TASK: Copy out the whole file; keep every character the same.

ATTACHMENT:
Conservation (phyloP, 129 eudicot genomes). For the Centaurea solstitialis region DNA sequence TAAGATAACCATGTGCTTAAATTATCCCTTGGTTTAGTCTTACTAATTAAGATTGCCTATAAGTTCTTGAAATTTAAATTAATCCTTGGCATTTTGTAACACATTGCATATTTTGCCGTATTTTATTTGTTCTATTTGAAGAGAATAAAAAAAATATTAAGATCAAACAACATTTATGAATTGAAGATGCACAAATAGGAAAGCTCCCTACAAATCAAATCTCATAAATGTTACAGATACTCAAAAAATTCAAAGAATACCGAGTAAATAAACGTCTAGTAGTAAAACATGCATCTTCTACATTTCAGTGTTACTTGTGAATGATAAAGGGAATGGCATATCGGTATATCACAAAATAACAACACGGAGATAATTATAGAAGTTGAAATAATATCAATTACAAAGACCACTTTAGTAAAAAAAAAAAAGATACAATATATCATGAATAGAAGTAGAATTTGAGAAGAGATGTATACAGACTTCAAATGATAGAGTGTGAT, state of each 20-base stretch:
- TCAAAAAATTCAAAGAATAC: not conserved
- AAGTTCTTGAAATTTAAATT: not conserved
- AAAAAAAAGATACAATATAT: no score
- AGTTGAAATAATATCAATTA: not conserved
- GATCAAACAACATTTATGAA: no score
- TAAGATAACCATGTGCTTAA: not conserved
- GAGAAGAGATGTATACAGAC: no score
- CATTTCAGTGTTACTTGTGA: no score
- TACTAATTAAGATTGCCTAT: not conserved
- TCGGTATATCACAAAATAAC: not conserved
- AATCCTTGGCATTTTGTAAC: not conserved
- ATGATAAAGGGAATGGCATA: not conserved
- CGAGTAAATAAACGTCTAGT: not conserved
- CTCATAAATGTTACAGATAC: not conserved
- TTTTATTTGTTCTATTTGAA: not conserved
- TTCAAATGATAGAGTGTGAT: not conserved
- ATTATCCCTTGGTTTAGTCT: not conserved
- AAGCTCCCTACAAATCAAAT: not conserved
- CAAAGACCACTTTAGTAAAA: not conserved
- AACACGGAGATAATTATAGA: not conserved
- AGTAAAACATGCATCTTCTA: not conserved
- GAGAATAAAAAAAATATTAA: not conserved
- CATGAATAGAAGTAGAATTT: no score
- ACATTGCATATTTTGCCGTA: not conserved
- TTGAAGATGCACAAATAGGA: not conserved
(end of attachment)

Conservation (phyloP, 129 eudicot genomes). For the Centaurea solstitialis region DNA sequence TAAGATAACCATGTGCTTAAATTATCCCTTGGTTTAGTCTTACTAATTAAGATTGCCTATAAGTTCTTGAAATTTAAATTAATCCTTGGCATTTTGTAACACATTGCATATTTTGCCGTATTTTATTTGTTCTATTTGAAGAGAATAAAAAAAATATTAAGATCAAACAACATTTATGAATTGAAGATGCACAAATAGGAAAGCTCCCTACAAATCAAATCTCATAAATGTTACAGATACTCAAAAAATTCAAAGAATACCGAGTAAATAAACGTCTAGTAGTAAAACATGCATCTTCTACATTTCAGTGTTACTTGTGAATGATAAAGGGAATGGCATATCGGTATATCACAAAATAACAACACGGAGATAATTATAGAAGTTGAAATAATATCAATTACAAAGACCACTTTAGTAAAAAAAAAAAAGATACAATATATCATGAATAGAAGTAGAATTTGAGAAGAGATGTATACAGACTTCAAATGATAGAGTGTGAT, state of each 20-base stretch:
- TCAAAAAATTCAAAGAATAC: not conserved
- AAGTTCTTGAAATTTAAATT: not conserved
- AAAAAAAAGATACAATATAT: no score
- AGTTGAAATAATATCAATTA: not conserved
- GATCAAACAACATTTATGAA: no score
- TAAGATAACCATGTGCTTAA: not conserved
- GAGAAGAGATGTATACAGAC: no score
- CATTTCAGTGTTACTTGTGA: no score
- TACTAATTAAGATTGCCTAT: not conserved
- TCGGTATATCACAAAATAAC: not conserved
- AATCCTTGGCATTTTGTAAC: not conserved
- ATGATAAAGGGAATGGCATA: not conserved
- CGAGTAAATAAACGTCTAGT: not conserved
- CTCATAAATGTTACAGATAC: not conserved
- TTTTATTTGTTCTATTTGAA: not conserved
- TTCAAATGATAGAGTGTGAT: not conserved
- ATTATCCCTTGGTTTAGTCT: not conserved
- AAGCTCCCTACAAATCAAAT: not conserved
- CAAAGACCACTTTAGTAAAA: not conserved
- AACACGGAGATAATTATAGA: not conserved
- AGTAAAACATGCATCTTCTA: not conserved
- GAGAATAAAAAAAATATTAA: not conserved
- CATGAATAGAAGTAGAATTT: no score
- ACATTGCATATTTTGCCGTA: not conserved
- TTGAAGATGCACAAATAGGA: not conserved